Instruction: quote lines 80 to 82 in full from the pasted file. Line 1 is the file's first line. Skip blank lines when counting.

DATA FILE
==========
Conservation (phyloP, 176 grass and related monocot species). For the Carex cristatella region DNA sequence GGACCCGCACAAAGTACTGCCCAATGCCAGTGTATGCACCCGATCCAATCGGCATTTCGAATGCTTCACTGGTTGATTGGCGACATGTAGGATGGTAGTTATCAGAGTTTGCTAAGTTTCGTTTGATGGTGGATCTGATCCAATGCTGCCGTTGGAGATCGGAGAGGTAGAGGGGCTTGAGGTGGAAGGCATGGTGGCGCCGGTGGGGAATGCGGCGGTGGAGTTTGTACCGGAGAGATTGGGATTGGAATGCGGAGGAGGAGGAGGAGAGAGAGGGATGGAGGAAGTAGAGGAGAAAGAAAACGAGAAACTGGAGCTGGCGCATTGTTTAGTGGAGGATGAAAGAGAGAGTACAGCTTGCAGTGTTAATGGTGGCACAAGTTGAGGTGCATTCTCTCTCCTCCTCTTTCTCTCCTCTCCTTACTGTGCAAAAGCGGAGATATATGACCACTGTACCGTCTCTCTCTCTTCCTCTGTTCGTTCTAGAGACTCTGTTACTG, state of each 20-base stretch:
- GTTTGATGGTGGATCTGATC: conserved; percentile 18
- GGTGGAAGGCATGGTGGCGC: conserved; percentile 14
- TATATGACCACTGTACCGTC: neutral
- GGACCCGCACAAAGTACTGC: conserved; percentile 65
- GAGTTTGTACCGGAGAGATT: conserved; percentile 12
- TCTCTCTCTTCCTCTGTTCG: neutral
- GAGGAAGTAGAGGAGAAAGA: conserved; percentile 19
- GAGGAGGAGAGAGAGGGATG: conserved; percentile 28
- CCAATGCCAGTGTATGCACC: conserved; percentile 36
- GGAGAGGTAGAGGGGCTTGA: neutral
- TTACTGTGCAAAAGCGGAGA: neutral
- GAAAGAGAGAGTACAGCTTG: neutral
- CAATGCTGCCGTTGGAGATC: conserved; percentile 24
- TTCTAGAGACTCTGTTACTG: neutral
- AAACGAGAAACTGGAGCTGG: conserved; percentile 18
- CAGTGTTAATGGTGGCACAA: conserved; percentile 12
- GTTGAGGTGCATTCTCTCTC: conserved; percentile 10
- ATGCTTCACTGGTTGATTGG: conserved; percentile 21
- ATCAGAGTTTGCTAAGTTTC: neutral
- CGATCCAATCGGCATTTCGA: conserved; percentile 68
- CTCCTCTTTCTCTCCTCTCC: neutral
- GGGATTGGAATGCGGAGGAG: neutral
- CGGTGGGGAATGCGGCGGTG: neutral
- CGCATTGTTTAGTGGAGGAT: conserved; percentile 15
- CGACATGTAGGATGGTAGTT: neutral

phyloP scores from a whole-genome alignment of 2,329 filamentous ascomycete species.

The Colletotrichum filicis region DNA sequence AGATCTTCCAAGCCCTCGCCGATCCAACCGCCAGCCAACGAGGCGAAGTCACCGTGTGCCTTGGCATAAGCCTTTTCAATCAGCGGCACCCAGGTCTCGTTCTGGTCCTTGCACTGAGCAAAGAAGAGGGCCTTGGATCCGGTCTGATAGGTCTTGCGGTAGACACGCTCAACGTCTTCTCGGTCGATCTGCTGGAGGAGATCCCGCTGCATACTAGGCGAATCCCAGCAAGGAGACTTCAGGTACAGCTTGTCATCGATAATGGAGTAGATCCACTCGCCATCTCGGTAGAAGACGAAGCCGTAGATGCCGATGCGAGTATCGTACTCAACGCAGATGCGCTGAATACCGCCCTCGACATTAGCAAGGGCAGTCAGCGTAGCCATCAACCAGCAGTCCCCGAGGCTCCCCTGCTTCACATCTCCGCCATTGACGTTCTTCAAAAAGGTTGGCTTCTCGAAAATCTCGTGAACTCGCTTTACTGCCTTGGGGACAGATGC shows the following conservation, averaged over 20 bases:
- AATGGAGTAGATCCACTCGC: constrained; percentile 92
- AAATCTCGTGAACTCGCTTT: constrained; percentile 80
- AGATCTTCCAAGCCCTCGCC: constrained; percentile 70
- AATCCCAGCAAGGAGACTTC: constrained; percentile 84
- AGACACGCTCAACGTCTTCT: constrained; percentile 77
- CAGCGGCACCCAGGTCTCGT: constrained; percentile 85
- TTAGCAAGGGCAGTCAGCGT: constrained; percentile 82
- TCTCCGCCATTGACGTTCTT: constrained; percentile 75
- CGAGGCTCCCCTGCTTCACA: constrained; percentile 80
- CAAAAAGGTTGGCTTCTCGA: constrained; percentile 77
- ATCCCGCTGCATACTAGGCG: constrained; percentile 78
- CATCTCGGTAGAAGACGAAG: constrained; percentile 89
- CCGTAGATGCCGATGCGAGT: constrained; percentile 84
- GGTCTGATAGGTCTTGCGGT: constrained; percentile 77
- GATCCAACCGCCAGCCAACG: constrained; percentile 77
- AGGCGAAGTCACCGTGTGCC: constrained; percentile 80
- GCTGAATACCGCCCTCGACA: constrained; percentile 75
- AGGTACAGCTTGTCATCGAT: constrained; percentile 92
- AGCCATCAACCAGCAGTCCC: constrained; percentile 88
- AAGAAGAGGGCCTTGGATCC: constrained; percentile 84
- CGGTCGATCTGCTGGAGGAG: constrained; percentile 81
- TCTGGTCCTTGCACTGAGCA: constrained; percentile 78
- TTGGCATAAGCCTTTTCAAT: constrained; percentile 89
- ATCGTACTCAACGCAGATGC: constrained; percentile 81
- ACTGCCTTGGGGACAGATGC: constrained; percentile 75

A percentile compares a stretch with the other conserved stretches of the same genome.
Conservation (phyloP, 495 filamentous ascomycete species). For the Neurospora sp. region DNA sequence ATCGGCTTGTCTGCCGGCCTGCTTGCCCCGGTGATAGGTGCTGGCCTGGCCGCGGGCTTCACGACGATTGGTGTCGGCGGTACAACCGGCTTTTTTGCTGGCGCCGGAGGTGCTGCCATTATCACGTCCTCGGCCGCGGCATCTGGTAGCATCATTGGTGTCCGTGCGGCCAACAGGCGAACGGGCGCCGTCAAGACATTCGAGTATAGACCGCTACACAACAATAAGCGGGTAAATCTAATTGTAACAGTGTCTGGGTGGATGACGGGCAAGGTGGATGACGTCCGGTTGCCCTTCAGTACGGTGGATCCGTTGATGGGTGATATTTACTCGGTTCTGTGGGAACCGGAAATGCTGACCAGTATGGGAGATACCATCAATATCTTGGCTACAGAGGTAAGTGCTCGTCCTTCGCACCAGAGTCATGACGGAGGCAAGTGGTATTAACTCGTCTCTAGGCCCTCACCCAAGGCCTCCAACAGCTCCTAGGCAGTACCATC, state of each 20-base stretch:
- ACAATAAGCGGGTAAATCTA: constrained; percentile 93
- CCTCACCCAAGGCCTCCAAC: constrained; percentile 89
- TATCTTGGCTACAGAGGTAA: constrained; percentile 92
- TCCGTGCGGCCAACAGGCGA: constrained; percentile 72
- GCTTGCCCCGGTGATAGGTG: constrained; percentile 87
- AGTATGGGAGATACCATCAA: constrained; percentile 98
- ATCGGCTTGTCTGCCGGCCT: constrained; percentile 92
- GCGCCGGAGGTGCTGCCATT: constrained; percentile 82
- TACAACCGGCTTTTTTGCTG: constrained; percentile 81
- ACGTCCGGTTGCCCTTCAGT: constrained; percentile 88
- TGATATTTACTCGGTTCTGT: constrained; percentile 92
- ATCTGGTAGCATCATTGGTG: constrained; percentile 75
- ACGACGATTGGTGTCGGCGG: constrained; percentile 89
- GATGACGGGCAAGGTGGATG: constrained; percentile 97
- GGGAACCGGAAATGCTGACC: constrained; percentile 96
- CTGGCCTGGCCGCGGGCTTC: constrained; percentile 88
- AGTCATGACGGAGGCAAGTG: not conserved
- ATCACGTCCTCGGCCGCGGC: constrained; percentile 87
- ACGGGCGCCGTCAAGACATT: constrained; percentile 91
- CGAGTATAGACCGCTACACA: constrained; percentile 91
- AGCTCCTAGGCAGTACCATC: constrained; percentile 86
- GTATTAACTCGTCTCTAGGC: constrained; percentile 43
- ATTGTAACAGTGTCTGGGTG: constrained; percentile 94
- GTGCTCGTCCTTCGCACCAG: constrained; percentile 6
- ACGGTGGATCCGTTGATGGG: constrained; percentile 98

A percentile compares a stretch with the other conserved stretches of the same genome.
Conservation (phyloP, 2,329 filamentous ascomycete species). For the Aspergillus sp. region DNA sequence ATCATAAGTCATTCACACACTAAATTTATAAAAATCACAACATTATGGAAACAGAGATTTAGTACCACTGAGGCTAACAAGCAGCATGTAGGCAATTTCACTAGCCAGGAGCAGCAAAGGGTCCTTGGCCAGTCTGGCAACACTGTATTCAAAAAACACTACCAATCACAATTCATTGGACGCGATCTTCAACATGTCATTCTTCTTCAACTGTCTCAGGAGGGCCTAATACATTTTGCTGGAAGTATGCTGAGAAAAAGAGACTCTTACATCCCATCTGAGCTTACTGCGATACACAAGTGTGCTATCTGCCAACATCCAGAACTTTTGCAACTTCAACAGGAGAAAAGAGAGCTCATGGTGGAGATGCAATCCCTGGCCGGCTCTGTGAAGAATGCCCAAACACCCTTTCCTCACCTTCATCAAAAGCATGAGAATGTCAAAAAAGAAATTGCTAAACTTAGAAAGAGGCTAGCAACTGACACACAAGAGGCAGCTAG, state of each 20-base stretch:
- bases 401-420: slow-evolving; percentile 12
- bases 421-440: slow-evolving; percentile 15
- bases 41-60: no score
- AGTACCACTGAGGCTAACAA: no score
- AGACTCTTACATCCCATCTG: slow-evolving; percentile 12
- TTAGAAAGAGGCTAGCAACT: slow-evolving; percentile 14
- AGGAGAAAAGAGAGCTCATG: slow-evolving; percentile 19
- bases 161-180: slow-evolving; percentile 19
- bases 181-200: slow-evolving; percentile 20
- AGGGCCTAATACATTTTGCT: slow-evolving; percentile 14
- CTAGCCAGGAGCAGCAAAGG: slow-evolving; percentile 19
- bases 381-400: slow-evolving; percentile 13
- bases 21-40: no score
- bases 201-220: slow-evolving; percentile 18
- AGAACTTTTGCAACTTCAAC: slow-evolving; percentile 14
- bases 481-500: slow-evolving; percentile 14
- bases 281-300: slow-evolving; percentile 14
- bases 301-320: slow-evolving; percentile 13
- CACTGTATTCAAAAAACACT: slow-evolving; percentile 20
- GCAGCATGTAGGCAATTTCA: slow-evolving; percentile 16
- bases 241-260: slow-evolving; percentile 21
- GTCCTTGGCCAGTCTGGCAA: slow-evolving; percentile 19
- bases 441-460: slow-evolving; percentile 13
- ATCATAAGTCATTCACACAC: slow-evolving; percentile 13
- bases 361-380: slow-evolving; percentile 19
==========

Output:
- ACGGTGGATCCGTTGATGGG: constrained; percentile 98

A percentile compares a stretch with the other conserved stretches of the same genome.
Conservation (phyloP, 2,329 filamentous ascomycete species). For the Aspergillus sp. region DNA sequence ATCATAAGTCATTCACACACTAAATTTATAAAAATCACAACATTATGGAAACAGAGATTTAGTACCACTGAGGCTAACAAGCAGCATGTAGGCAATTTCACTAGCCAGGAGCAGCAAAGGGTCCTTGGCCAGTCTGGCAACACTGTATTCAAAAAACACTACCAATCACAATTCATTGGACGCGATCTTCAACATGTCATTCTTCTTCAACTGTCTCAGGAGGGCCTAATACATTTTGCTGGAAGTATGCTGAGAAAAAGAGACTCTTACATCCCATCTGAGCTTACTGCGATACACAAGTGTGCTATCTGCCAACATCCAGAACTTTTGCAACTTCAACAGGAGAAAAGAGAGCTCATGGTGGAGATGCAATCCCTGGCCGGCTCTGTGAAGAATGCCCAAACACCCTTTCCTCACCTTCATCAAAAGCATGAGAATGTCAAAAAAGAAATTGCTAAACTTAGAAAGAGGCTAGCAACTGACACACAAGAGGCAGCTAG, state of each 20-base stretch: